But the newly energized grass-roots don't appear ready to let Republicans off the hook for supporting recent government bailouts of automakers, banks and Wall Street investment giants, even if Obama and the Democrats were the primary targets for their anger.
When conservative Rep. Gresham Barrett, R-S.C., addressed a mid-April anti-tax rally in Greenville, members of the audience booed and turned their backs to the speaker. His crime against conservative orthodoxy: Barrett had voted in late 2008 for the Wall Street bailout bill.
"I know you are mad," Barrett told the crowd. "I know you are frustrated, and I hear it. You may boo, you may turn your back. But I have devoted my life for the conservative cause. We are fighting for you, and I will never turn my back on you."
Cornyn's status as a party campaign leader was no shield against catcalls at an Austin rally sponsored by Americans for Prosperity, one of the conservative groups involved in the town hall protests. Although he joined them in railing against "more spending and more government" in Washington, Cornyn was called a "traitor" and was heckled throughout his speech to the Fourth of July crowd, apparently because of his support for the Wall Street bailout.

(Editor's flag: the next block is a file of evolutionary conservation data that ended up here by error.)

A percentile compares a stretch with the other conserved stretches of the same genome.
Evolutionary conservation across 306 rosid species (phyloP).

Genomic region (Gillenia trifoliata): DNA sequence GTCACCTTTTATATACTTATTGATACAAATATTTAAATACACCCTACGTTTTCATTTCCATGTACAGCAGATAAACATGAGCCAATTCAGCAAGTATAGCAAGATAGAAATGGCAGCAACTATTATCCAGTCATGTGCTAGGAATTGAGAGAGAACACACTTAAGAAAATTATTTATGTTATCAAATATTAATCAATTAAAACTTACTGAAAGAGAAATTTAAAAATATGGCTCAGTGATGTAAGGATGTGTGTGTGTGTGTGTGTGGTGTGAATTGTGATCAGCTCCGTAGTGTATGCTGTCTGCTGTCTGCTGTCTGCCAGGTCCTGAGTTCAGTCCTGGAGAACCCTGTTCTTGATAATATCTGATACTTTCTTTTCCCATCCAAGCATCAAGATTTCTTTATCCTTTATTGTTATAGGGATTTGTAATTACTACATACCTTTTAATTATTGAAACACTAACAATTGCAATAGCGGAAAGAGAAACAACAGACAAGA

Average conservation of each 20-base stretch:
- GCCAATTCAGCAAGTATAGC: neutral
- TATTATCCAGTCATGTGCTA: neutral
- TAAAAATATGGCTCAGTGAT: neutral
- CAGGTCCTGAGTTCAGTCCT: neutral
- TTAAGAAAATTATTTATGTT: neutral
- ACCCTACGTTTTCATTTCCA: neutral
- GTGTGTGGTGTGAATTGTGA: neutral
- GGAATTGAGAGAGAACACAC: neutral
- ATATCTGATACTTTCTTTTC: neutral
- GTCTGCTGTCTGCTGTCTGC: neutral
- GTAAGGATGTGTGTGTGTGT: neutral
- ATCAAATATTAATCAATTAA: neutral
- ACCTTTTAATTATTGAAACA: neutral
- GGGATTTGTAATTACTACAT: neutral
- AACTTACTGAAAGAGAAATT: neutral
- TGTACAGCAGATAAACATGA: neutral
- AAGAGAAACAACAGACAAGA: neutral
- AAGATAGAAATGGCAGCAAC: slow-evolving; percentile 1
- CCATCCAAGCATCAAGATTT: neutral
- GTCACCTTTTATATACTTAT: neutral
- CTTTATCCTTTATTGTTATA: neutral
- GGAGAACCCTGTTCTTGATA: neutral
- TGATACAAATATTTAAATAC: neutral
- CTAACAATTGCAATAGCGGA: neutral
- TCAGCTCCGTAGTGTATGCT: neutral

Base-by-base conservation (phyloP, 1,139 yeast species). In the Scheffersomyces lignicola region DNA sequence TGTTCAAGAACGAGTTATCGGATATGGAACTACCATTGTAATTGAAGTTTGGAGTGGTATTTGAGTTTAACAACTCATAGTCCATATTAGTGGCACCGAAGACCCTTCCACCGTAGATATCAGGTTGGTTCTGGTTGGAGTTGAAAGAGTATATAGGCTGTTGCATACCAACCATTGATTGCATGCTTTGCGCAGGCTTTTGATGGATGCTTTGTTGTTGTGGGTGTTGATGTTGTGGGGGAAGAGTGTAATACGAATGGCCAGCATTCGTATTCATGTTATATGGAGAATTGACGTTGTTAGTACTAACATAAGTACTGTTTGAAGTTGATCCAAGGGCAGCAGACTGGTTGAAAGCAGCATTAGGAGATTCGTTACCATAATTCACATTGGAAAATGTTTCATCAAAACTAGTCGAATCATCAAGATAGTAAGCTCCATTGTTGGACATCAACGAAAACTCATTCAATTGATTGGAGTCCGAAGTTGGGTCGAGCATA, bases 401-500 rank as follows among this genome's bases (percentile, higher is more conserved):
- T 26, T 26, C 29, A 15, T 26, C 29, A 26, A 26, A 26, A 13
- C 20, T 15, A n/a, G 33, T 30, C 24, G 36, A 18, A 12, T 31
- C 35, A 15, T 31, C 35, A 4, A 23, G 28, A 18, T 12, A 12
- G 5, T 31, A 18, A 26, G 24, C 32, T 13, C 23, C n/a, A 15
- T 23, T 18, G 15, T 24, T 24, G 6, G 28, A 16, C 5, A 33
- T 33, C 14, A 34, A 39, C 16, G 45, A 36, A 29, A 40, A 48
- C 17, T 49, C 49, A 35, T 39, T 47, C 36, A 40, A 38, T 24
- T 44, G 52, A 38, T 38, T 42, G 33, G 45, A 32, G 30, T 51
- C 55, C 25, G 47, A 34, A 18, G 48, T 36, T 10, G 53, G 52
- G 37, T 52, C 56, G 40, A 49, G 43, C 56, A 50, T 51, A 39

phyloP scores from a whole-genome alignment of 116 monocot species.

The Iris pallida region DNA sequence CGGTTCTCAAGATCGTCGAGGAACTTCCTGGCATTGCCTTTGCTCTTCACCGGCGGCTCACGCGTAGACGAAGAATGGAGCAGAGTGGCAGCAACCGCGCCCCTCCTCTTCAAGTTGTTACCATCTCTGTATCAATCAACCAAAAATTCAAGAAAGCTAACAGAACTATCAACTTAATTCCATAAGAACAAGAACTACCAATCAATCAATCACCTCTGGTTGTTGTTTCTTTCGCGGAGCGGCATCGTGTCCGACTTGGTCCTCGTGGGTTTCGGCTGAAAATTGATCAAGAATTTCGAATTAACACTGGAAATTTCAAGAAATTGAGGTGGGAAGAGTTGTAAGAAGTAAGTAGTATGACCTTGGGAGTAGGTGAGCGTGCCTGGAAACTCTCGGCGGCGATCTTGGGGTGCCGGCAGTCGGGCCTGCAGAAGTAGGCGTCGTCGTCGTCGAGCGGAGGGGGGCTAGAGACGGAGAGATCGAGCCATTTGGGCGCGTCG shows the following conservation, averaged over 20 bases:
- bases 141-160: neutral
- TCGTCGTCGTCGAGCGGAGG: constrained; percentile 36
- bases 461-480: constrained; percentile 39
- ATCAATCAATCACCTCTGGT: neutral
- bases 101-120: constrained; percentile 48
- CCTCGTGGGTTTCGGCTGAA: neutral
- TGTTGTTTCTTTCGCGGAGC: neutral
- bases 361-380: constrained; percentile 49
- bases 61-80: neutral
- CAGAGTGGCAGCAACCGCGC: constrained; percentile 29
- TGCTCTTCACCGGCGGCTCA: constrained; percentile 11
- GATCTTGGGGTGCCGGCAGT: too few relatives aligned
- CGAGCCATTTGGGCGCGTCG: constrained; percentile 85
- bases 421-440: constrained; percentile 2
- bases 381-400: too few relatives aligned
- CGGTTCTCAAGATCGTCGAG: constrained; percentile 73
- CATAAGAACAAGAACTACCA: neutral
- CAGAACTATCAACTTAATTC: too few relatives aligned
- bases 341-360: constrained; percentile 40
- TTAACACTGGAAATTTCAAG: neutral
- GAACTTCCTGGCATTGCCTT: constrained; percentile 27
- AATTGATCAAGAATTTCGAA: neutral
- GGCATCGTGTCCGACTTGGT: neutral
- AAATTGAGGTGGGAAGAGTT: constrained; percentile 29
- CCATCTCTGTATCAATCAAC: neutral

Another strand of the conservative movement burst onto the scene at a town meeting held this summer by moderate GOP Rep. Mike Castle of Delaware. He was confronted by a woman asking why Congress was not more aggressively pursuing claims that Obama was not born in the U.S. He drew a hailstorm of boos and roars when he insisted that Obama is a U.S. citizen.
In many places, tensions between conservative activists and the party establishment has gone beyond catcalls to frontal political assaults. In Florida, conservatives have backed a primary challenge to Republican Gov. Charlie Crist, who is running for the U.S. Senate. He is viewed with suspicion from the right because of his support of global warming legislation and Obama's stimulus plan. In Indiana, even a Republican as conservative as Rep. Dan Burton — a leader of the effort to impeach President Bill Clinton — is being opposed by several Republicans who say he has lost touch with the cause.
Inglis, who arrived in Congress as part of the 1994 conservative class, now faces a primary challenge because of recent departures from party dogma on the Iraq war and some environmental issues. After he was besieged by activists at this month's angry, unruly town meeting, Inglis sent the YouTube clip of the confrontation to his supporters and donors with the message: "This is what the opposition looks like."